China counter-punches against U.S. in growing trade war

China hits back with tariffs accusing US of launching the 'largest trade war in history&apos

China implemented retaliatory tariffs on some imports from the U.S. on Friday immediately after new U.S. duties had taken

"China trade war, and let's hope it's not Fort Sumter", the piece began.

With the United States and China finally formalizing tit-for-tat import tariffs, Wall Street is gearing up to dissect US corporate earnings in the coming weeks for signs of a trade war impact and whether it will affect spending plans.

American companies doing business in China are particularly anxious.

The U.S. runs a bilateral trade deficit of $336 billion with China and imports much more from it than the reverse, giving it an early advantage. "Soybean demand is there, and it's really, really big as soybeans go into different channels".

And Trump said Thursday that higher tariffs on an additional $16 billion of Chinese goods are coming in the next two weeks, setting up what could be a tariff on $550 billion worth of goods - more than the $506 billion in Chinese imports past year.

Economists say that if the back-and-forth stops there, the overall impact on both economies will be minimal even though some industries will suffer.

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Beijing hit back on Friday with tariffs worth $34bn and has said it will match Trump's $50bn threat.

The president upped the stakes on Thursday, saying the amount of goods subject to tariffs could rise to more than $500bn.

"You have another 16 (billion dollars) in two weeks, and then, as you know, we have $200 billion in abeyance and then after the $200 billion, we have $300 billion in abeyance. Ok?" The US rightly argues that China has taken the global trading system for a ride through hidden subsidies, currency manipulation and, more recently, technology theft.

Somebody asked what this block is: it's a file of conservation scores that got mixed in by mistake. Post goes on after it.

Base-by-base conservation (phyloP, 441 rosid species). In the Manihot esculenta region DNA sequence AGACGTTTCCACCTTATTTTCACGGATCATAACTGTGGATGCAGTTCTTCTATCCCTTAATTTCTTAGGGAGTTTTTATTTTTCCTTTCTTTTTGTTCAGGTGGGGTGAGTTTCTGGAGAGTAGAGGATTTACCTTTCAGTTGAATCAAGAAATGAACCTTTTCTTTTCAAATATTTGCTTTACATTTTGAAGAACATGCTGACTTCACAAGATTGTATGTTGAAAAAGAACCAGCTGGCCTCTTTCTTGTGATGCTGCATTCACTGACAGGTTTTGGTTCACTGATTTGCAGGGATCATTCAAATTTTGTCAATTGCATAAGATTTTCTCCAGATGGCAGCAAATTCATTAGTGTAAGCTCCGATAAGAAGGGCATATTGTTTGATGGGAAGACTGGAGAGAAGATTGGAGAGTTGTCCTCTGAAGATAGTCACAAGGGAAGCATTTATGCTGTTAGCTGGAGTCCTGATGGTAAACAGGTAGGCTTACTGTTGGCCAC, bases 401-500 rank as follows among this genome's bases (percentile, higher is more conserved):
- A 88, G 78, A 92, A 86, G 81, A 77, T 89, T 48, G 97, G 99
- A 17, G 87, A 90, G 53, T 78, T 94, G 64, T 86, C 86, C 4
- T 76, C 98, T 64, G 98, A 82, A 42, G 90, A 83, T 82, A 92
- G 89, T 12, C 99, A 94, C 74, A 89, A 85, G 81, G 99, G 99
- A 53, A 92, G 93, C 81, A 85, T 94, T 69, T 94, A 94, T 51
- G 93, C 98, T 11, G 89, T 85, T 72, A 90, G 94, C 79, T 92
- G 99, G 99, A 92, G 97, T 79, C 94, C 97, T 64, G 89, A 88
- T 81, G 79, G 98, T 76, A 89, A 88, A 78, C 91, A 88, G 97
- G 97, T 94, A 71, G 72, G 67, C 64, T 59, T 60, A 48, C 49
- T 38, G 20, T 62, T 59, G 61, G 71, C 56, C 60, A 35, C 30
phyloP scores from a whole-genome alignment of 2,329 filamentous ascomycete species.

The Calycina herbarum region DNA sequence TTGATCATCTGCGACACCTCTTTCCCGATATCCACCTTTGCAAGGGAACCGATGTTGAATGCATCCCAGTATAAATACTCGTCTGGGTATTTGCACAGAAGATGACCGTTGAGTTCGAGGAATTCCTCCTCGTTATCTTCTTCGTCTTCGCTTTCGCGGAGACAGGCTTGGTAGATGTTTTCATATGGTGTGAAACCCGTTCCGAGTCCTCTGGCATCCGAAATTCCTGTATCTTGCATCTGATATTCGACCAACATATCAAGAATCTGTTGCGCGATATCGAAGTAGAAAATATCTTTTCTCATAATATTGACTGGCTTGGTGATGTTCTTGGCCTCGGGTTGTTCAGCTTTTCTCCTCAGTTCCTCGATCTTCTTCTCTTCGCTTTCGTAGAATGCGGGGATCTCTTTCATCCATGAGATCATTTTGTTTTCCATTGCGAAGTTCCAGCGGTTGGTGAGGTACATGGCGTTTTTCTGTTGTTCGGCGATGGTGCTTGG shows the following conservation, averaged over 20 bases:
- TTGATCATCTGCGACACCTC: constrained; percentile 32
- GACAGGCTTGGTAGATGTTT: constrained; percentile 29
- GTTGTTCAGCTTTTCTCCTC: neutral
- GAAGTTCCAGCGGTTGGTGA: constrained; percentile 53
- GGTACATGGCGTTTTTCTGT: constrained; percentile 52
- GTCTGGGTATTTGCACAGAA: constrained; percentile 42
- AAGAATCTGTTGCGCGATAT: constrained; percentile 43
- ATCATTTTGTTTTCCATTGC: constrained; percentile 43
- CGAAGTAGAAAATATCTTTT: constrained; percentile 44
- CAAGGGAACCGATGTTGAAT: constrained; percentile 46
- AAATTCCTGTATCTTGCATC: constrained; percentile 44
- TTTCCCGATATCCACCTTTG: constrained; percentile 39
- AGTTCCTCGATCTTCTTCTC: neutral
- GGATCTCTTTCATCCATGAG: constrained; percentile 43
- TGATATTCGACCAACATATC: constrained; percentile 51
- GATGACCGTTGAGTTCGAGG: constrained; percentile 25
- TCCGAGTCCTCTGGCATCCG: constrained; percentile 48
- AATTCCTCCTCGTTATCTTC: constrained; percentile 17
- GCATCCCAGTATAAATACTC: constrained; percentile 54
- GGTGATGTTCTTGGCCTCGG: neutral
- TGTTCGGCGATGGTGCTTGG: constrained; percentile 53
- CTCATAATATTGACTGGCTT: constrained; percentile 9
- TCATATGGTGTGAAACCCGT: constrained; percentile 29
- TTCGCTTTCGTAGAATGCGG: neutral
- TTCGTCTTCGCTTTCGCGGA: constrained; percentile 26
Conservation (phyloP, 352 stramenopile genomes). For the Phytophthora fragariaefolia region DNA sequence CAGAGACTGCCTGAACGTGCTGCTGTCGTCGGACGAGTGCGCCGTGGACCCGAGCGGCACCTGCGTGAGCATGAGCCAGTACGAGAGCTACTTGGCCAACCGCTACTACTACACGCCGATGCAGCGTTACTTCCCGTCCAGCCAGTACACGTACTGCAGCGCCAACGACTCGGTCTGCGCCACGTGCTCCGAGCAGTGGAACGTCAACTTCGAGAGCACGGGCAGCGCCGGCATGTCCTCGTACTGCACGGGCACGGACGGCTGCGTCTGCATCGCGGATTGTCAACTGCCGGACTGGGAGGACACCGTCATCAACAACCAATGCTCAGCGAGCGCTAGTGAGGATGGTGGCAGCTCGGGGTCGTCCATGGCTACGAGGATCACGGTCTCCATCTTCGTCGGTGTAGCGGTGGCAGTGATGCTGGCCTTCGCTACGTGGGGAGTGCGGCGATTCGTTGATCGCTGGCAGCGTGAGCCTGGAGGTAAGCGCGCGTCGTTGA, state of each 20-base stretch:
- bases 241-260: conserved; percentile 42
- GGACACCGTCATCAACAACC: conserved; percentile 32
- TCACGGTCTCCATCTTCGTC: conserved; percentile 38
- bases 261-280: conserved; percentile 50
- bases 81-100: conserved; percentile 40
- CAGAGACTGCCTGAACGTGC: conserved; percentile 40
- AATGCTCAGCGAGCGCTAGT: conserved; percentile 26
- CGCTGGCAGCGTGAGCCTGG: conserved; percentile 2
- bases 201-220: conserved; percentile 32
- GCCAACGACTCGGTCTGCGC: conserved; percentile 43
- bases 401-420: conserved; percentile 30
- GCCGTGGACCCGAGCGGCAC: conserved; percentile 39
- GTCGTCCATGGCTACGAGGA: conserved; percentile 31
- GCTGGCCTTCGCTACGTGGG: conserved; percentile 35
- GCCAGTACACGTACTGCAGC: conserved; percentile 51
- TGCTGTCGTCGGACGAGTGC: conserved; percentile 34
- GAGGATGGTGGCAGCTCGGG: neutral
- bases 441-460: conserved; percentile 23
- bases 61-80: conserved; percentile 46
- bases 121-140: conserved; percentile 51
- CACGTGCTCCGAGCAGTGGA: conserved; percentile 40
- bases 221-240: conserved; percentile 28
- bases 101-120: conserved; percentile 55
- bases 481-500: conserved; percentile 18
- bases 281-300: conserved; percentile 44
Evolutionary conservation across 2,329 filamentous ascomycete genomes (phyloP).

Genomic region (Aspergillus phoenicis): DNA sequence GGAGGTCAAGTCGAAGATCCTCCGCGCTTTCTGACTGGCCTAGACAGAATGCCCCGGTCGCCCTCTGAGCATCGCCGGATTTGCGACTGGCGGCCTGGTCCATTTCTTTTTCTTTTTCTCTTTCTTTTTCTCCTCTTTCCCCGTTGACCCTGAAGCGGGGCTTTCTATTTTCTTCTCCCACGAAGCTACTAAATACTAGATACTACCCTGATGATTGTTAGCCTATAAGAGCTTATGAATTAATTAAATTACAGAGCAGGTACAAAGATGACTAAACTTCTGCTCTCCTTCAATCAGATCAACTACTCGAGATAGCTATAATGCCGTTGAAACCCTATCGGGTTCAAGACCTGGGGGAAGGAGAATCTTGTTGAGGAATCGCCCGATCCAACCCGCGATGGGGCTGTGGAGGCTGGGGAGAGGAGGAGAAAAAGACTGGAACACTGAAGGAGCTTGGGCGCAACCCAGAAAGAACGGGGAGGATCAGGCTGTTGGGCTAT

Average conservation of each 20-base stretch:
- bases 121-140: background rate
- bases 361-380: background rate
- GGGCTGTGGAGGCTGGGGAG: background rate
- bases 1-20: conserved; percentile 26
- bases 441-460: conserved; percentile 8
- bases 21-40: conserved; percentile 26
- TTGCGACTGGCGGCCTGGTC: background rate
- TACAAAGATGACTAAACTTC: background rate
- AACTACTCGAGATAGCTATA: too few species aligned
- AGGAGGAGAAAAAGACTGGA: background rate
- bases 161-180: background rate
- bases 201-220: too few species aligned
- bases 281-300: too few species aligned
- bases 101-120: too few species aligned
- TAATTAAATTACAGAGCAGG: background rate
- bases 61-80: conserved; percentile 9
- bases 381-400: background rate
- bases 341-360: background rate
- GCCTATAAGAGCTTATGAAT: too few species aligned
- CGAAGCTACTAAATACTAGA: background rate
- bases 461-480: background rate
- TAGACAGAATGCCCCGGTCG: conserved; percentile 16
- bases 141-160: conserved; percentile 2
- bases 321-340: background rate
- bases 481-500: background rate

The managing director of the Association of German Chambers of Trade and Commerce, Martin Wansleben, also spoke out Monday in favor of strengthening economic relations between his country and China.

The dispute has roiled financial markets including stocks, currencies and the global trade of commodities from soybeans to coal in recent weeks. It also is rooted in the clash between American notions of free trade and Beijing's state-led development model.

Trump has said the European Union is "possibly nearly as bad as China" when it comes to trade, as a raft of retaliatory tariffs from Brussels came into effect on June 22. Certain products are even more imbalanced, for instance the United States charges a 2.5 percent tariff on Chinese cars, while China now maintains a 25 percent tariff on cars from the United States.

USA steps up China trade spat with $200bn new tariffs
The Retail Industry Leaders Association said new tariffs on Chinese imports would punish American families by driving up prices. Trump will mount as the economic pain spreads from affected companies to be more widely felt by consumers.

For the time being, analysts say it's hard to see Washington or Beijing backing down in the dispute.

Meanwhile, NBC News reports red-state farmers, who voted overwhelmingly for President Trump, are bracing for the fall-out of what's shaping up to be a nasty trade war.

After that, the hostilities could intensify: Trump said Washington is ready to target an additional United States dollars 200 billion in Chinese imports - and then USD 300 billion more - if Beijing does not yield.

The two giant economies appear ready to see which side can endure the most pain.

A spokesperson for the Alliance of Automobile Manufacturers said in an email Friday that some U.S. carmakers may not feel a major impact right off the bat.

He said China imposes contractual restrictions on the licensing of intellectual property and technology by foreign firms into China, but does not put the same restrictions on contracts between two Chinese enterprises. Hu gave no details, but the Communist Party newspaper People's Daily said the customs agency was carrying out a plan announced last month to impose 25 percent tariffs on a $34 billion list of American goods including soybeans, pork and electric cars. But it's clear our unilateralism and contempt for worldwide trade rules have given China an opening that should never have existed in the first place, especially since Europe has virtually the same complaints about Chinese trade practices that we do.

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